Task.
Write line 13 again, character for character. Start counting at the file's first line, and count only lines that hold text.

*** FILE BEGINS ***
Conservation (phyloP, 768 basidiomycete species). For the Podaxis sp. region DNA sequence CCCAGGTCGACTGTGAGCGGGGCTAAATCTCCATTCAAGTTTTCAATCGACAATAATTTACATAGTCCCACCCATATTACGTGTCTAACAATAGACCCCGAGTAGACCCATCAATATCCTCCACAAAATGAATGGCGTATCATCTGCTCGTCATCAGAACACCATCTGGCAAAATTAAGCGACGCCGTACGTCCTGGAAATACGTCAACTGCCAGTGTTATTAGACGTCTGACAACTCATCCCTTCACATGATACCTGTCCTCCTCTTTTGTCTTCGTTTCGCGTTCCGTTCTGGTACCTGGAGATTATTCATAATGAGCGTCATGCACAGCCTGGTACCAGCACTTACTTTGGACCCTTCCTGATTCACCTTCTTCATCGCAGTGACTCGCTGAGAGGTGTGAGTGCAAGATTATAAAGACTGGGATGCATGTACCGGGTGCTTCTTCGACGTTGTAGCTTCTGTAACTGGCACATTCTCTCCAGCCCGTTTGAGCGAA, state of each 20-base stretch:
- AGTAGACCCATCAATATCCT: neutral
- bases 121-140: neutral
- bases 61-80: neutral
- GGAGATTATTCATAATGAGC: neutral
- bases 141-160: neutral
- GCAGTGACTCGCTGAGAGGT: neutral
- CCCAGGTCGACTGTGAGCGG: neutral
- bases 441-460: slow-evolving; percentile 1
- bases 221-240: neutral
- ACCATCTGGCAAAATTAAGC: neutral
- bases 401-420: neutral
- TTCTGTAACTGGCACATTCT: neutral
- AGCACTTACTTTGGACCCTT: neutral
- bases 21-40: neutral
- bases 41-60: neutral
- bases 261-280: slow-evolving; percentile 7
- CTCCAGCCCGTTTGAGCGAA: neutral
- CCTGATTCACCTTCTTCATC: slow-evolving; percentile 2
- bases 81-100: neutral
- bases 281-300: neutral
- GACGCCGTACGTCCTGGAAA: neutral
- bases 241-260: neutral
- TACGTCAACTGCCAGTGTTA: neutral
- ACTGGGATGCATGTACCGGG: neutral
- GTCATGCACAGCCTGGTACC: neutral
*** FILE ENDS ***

- TTCTGTAACTGGCACATTCT: neutral